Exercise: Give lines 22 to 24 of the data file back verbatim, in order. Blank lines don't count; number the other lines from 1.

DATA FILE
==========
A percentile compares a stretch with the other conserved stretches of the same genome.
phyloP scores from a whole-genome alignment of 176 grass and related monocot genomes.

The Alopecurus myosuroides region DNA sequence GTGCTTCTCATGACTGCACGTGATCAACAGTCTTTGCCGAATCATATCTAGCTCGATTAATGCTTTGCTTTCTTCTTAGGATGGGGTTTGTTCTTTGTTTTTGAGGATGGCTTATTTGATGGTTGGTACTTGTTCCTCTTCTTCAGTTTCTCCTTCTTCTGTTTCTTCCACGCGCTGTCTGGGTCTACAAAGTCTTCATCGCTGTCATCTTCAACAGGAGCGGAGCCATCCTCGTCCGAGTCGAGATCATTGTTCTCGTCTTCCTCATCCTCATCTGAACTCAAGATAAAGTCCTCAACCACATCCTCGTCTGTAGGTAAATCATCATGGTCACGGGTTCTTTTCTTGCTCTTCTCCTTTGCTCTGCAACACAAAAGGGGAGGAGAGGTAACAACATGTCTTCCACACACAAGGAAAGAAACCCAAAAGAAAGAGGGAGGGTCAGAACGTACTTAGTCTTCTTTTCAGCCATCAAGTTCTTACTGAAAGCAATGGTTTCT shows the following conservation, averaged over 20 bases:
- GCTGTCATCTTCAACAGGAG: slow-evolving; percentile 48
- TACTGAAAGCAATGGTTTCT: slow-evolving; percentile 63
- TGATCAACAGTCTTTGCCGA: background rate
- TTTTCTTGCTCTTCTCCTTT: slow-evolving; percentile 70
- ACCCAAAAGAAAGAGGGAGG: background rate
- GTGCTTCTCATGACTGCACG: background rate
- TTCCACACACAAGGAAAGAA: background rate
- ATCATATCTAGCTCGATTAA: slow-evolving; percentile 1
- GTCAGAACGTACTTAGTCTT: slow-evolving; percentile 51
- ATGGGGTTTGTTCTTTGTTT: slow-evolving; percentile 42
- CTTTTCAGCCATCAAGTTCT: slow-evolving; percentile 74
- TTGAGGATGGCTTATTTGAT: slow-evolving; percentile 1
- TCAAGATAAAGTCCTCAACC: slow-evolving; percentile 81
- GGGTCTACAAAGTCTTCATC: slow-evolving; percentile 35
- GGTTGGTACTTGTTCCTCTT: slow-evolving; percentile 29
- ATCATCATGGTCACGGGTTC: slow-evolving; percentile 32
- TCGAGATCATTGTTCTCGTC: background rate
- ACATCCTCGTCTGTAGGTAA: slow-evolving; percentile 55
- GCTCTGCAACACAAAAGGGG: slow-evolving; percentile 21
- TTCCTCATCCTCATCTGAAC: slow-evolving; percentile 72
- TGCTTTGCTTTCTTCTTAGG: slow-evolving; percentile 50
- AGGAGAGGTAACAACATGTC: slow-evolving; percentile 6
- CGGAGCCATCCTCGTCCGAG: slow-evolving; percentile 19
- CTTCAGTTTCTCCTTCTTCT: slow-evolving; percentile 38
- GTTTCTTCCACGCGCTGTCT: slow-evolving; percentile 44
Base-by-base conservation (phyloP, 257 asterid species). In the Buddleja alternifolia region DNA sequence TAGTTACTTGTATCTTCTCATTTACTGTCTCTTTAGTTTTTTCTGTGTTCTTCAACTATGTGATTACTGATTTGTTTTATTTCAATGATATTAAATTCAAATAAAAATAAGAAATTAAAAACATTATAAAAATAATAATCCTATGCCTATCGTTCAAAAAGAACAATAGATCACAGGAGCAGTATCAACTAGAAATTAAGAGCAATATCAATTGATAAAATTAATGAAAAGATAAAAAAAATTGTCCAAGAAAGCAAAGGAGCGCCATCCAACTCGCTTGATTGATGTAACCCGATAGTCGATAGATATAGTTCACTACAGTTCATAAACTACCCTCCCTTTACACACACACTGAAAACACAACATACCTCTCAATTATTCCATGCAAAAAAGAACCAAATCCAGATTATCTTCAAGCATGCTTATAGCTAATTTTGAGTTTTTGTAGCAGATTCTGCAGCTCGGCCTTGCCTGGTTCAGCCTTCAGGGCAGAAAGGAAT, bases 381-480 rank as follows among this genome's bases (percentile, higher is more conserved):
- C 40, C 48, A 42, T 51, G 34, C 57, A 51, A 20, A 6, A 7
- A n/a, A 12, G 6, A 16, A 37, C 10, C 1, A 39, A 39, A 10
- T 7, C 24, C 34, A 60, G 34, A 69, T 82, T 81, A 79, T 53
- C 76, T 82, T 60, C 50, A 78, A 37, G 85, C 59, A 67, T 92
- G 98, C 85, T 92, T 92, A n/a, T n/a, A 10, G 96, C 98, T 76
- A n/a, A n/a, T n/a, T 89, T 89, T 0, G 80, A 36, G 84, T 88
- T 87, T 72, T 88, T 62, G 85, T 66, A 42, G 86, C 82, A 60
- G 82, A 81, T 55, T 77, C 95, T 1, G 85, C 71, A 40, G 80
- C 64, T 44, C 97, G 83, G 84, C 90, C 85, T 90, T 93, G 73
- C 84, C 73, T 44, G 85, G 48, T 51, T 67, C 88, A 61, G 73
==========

- GCTCTGCAACACAAAAGGGG: slow-evolving; percentile 21
- TTCCTCATCCTCATCTGAAC: slow-evolving; percentile 72
- TGCTTTGCTTTCTTCTTAGG: slow-evolving; percentile 50